What makes a “good” sex life? Can marriage and eroticism coexist? Do you even know what eroticism is and what your spouse believes it is?

There are three fundamental elements to a robust sexual connection in marriage, says Ms. Remi Spicer of AnIntimateMarriage.com :

1) Emotional vulnerability & communication

2) Touch without Goals

3) Eroticism

Couples who feel very satisfied in their romantic relationship function as a sexual team. Couples who get gridlocked in power struggles about him wanting sex and her wanting emotional closeness and respect for her “no,” shortchange themselves and short-circuit their marriage.

Here are some tips:

1.) Communication – creating a safe platform for expression, vulnerability of letting go of inhibitions, and requests – never demands; Share turn-ons and be open to going outside your comfort zone, but reserve the right respect a partner’s right to veto anything. *Intimate sex should never be coercive, forced or cause one to compromise their values

2.) No goals – throughout the day engage in pleasurable, sensual, touch that is not tied to expectations of a sexual interlude. Affectionate expressions at “Hellos” and “Goodbyes,” playful inside jokes that denote an intimate relationship that others are not part of, and general “noticing” of the other person throughout the day. This kind of pleasurable touch is an essential ingredient to a general atmosphere that physical connection is welcomed and sanctioned.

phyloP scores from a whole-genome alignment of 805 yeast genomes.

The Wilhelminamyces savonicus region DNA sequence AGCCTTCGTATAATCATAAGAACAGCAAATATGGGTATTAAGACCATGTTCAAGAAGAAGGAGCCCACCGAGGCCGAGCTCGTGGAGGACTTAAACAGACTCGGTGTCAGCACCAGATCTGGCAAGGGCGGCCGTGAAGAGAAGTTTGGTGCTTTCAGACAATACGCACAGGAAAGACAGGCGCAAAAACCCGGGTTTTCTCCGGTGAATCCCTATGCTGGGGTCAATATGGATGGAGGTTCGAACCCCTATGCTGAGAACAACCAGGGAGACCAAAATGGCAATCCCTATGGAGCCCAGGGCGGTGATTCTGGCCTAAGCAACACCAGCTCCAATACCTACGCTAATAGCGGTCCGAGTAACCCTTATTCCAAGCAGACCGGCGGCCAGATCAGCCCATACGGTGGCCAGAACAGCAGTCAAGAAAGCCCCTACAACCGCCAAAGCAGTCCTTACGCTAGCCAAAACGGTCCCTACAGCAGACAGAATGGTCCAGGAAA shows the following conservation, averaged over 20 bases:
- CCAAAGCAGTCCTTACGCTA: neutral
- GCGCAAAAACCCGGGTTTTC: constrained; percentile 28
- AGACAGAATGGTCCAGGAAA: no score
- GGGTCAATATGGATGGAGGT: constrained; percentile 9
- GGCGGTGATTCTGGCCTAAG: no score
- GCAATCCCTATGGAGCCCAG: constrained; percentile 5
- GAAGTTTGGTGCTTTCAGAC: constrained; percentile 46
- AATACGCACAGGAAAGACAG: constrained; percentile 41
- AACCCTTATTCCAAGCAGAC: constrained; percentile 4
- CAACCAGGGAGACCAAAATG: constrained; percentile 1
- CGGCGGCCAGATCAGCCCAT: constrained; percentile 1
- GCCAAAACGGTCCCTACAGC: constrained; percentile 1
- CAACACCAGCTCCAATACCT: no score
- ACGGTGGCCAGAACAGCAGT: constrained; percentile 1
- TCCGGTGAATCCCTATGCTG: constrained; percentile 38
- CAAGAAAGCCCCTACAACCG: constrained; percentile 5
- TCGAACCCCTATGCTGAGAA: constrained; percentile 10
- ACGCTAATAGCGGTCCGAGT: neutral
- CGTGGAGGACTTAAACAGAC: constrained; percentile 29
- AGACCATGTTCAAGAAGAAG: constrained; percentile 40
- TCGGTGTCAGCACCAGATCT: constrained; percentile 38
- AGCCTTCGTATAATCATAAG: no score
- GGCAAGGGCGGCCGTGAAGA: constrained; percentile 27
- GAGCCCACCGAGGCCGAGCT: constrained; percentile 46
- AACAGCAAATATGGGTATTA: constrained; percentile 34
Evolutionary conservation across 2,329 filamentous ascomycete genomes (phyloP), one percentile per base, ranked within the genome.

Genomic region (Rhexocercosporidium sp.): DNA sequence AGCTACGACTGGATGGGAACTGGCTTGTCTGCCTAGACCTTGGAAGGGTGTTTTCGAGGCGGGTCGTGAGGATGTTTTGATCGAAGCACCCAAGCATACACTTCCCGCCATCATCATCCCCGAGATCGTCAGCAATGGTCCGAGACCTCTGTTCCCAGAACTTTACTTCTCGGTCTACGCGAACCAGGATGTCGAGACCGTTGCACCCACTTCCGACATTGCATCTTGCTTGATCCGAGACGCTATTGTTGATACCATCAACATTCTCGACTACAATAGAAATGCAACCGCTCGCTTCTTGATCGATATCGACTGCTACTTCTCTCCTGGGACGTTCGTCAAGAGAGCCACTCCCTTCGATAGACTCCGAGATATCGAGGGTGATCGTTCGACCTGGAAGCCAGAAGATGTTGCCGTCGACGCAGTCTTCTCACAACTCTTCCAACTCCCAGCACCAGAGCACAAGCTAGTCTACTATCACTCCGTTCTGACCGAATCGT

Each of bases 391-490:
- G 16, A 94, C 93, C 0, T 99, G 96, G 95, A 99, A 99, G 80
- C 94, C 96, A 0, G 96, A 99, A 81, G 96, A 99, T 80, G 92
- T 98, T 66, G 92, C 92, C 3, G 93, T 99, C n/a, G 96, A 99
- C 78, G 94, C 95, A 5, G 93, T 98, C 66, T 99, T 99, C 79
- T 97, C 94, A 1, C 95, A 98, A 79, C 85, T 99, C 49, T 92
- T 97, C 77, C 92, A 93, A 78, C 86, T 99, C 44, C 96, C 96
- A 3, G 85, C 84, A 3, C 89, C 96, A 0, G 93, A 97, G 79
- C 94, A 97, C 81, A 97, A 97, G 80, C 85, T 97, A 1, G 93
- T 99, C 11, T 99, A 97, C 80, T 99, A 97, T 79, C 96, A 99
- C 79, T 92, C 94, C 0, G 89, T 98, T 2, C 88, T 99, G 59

If arousal was quantified on a 0-10 point scale, good communication and nondemand pleasuring are steps 0-5, in preparation for the heat of an erotic encounter (5-10).

3.) Eroticism – the OPPOSITE of functional, duty bound sex. Variety in positions and stimulation, enacting fantasy (not necessarily role plays), being open and receptive.

Todays guest is Remi Spicer, LMSW. Ms. Spicer is a Relationship Expert in private practice with offices in Holland and Grand Rapids. Ms. Spicer holds a Certificate in Marriage and Family Therapy, Specializing in Couples and Sex Therapy from the Council for Relationships in Philadelphia, PA and has been helping couples and individuals in an outpatient counseling setting for 20 years. For more information or to reach Ms. Spicer, please visit http://www.counselinginholland.com

(Resource reference Rekindling Desire: A Step-by-Step Program to Help Low-Sex and No-Sex Marriages by Barry and Emily McCarthy.)